“Punting the Pundits” is an Open Thread. It is a selection of editorials and opinions from around the news medium and the internet blogs. The intent is to provide a forum for your reactions and opinions, not just to the opinions presented, but to what ever you find important.
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Paul Krugman: Europe’s Impossible Dream
There’s a bit of a lull in the news from Europe, but the underlying situation is as terrible as ever. Greece is experiencing a slump worse than the Great Depression, and nothing happening now offers hope of recovery. Spain has been hailed as a success story, because its economy is finally growing – but it still has 22 percent unemployment. And there is an arc of stagnation across the continent’s top: Finland is experiencing a depression comparable to that in southern Europe, and Denmark and the Netherlands are also doing very badly.
How did things go so wrong? The answer is that this is what happens when self-indulgent politicians ignore arithmetic and the lessons of history. And no, I’m not talking about leftists in Greece or elsewhere; I’m talking about ultra-respectable men in Berlin, Paris, and Brussels, who have spent a quarter-century trying to run Europe on the basis of fantasy economics.
Robert Parry: Seeking War to the End of the World
If the neoconservatives have their way again, U.S. ground troops will reoccupy Iraq, the U.S. military will take out Syria’s secular government (likely helping Al Qaeda and the Islamic State take over), and the U.S. Congress will not only kill the Iran nuclear deal but follow that with a massive increase in military spending.
Like spraying lighter fluid on a roaring barbecue, the neocons also want a military escalation in Ukraine to burn the ethnic Russians out of the east and the neocons dream of spreading the blaze to Moscow with the goal of forcing Russian President Vladimir Putin from the Kremlin. In other words, more and more fires of Imperial “regime change” abroad even as the last embers of the American Republic die at home.
Much of this “strategy” is personified by a single Washington power couple: arch-neocon Robert Kagan, a co-founder of the Project for the New American Century and an early advocate of the Iraq War, and his wife, Assistant Secretary of State for European Affairs Victoria Nuland, who engineered last year’s coup in Ukraine that started a nasty civil war and created a confrontation between nuclear-armed United States and Russia.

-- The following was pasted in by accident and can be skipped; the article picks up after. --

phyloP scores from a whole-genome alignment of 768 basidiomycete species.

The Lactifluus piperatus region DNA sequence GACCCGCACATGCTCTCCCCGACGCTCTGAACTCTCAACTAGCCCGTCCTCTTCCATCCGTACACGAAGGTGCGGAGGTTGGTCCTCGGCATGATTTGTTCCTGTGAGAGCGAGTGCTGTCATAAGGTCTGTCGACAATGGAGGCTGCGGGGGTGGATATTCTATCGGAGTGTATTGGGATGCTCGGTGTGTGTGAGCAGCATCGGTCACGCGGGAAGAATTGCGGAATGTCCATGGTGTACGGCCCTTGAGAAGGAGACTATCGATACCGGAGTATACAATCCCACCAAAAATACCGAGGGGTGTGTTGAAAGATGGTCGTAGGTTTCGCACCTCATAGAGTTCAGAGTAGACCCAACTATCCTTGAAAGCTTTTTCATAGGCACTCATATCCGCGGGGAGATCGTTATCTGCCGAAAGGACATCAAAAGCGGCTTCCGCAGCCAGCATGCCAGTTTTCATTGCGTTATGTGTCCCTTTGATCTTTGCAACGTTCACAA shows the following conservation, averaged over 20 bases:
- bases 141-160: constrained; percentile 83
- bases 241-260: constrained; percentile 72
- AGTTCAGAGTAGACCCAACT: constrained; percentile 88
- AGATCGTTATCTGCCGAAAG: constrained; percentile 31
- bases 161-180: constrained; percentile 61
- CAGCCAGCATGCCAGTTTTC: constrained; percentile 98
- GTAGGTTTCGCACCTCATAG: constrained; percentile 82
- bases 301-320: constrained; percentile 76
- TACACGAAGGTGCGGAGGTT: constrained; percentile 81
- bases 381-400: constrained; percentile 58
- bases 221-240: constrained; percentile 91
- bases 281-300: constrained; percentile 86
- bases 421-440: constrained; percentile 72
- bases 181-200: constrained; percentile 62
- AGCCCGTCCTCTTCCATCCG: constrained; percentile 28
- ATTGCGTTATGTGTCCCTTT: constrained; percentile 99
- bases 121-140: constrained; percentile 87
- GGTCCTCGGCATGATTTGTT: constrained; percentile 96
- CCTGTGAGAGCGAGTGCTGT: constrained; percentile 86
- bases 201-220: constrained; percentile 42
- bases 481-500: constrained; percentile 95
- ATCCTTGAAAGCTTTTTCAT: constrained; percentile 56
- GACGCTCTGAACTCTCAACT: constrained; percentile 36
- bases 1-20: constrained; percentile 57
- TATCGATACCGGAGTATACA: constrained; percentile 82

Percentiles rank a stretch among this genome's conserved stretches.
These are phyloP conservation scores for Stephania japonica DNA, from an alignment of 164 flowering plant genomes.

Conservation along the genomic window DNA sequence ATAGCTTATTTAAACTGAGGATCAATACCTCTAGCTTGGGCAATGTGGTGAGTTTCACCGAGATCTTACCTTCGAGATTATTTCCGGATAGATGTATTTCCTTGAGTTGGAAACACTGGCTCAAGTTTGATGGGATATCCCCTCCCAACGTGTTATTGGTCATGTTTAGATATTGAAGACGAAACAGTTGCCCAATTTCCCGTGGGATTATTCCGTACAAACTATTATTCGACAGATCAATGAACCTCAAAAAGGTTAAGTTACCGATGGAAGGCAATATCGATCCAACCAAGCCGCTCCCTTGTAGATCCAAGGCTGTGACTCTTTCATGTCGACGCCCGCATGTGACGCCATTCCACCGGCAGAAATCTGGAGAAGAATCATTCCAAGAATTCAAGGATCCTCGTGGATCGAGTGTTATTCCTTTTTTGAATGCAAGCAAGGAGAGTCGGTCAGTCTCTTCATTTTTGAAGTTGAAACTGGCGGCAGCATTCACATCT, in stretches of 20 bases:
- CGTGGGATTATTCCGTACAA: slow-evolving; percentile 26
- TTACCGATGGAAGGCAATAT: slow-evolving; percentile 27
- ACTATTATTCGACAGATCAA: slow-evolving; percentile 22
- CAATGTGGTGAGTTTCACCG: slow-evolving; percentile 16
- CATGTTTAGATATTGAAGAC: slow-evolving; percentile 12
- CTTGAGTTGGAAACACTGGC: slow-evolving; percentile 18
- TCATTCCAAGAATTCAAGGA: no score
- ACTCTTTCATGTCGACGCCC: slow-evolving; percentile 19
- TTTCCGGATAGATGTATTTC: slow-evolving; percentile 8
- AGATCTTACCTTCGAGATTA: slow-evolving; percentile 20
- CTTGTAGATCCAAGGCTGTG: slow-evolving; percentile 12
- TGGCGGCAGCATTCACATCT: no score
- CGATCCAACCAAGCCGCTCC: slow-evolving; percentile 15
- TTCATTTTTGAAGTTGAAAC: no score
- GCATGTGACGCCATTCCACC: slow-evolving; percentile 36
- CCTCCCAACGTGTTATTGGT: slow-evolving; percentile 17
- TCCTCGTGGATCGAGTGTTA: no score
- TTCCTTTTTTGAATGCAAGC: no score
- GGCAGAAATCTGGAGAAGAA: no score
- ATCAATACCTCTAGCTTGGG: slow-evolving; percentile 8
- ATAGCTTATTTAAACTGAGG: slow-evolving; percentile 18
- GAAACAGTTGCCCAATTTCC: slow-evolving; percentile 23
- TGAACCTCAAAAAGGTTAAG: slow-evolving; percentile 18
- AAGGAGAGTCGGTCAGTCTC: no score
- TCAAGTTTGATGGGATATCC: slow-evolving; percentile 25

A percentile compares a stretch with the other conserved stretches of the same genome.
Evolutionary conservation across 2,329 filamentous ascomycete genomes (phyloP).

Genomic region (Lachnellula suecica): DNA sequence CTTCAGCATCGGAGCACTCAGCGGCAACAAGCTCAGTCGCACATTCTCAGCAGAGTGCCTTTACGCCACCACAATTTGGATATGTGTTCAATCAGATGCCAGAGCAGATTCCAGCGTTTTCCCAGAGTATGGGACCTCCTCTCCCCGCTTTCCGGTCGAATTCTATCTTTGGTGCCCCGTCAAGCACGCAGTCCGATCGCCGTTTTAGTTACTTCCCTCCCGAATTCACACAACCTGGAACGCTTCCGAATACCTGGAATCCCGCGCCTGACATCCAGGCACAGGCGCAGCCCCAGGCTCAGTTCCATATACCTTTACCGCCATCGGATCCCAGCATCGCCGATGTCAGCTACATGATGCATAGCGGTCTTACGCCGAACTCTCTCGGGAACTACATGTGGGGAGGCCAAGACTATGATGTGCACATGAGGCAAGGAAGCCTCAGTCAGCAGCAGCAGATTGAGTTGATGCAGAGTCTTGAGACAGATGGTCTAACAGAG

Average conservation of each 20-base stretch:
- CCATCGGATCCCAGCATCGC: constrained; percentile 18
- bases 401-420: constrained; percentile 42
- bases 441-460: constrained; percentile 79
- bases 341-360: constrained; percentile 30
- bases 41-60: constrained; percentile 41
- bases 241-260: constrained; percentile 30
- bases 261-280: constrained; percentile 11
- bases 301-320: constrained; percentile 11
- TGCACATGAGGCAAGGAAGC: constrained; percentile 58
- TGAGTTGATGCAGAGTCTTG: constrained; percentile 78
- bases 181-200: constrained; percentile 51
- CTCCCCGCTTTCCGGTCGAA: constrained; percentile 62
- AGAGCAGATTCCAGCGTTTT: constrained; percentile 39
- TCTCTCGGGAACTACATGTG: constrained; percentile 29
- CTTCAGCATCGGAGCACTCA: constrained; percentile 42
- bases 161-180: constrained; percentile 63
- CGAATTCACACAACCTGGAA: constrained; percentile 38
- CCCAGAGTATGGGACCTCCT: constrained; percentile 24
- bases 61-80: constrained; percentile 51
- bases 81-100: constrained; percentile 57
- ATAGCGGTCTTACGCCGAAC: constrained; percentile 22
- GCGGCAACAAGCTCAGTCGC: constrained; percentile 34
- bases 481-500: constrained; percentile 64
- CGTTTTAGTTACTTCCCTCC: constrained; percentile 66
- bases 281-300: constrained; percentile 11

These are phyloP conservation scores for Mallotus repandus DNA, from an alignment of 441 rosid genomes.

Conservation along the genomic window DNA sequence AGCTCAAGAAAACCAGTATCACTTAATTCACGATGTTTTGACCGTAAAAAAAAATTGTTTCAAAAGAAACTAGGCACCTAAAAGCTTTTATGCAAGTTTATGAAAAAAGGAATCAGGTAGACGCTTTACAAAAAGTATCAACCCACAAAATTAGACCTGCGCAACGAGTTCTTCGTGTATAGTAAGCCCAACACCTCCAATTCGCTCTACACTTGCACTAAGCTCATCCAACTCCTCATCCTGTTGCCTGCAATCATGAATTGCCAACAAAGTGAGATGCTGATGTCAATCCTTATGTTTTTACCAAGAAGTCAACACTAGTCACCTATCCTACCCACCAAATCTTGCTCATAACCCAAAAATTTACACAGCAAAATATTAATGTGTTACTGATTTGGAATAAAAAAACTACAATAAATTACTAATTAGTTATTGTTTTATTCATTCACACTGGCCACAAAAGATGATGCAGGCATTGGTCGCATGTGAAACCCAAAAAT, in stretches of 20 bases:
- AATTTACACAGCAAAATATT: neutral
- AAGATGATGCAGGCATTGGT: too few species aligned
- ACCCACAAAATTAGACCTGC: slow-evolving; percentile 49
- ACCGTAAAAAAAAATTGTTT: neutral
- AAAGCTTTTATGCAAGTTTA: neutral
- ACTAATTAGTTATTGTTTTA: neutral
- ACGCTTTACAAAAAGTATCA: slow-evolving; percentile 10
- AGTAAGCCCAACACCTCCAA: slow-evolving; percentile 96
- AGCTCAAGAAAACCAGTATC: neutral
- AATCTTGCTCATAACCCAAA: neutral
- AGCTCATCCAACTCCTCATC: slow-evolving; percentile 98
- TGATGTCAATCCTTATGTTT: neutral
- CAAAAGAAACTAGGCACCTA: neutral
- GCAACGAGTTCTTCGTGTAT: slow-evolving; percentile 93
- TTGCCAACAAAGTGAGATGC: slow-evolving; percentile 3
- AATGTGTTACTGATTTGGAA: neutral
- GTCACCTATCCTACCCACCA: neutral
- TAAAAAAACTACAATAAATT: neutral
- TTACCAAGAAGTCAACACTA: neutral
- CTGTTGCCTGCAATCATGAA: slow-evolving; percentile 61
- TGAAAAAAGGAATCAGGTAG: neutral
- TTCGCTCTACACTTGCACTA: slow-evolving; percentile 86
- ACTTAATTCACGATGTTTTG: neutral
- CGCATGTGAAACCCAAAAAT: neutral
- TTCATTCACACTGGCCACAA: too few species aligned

: Fannie and Freddie are Back, Bigger and Badder Than Ever
AFTER the financial crisis of 2008, there was one thing that almost everyone agreed on. The government-sponsored mortgage giants, Fannie Mae and Freddie Mac, had to go. While shareholders and executives reaped the profits from Fannie and Freddie in good times, taxpayers were stuck with the bill in a crisis. President Obama described their dysfunctional business model as “Heads we win, tails you lose.” But here we are, seven years after the crisis, and nothing has changed.
Fannie Mae and Freddie Mac were meant to make it easier for Americans to buy their own homes. By buying up mortgages issued by other lenders, they enabled the lenders to make more loans. Fannie and Freddie could then package the payments that Americans made on their home mortgages into securities to sell to investors, from big bond funds to foreign central banks. In this way, a saver in China financed the purchase of a home in Kansas.
Charles M. Blow: Sandra and Kindra: Suicides or Something Sinister?
Although the mantra “Black Lives Matter” was developed by black women, I often worry that in the collective consciousness it carries with it an implicit masculine association, one that renders subordinate or even invisible the very real and concurrent subjugation and suffering of black women, one that assigns to these women a role of supporter and soother and without enough space or liberty to express and advocate for their own.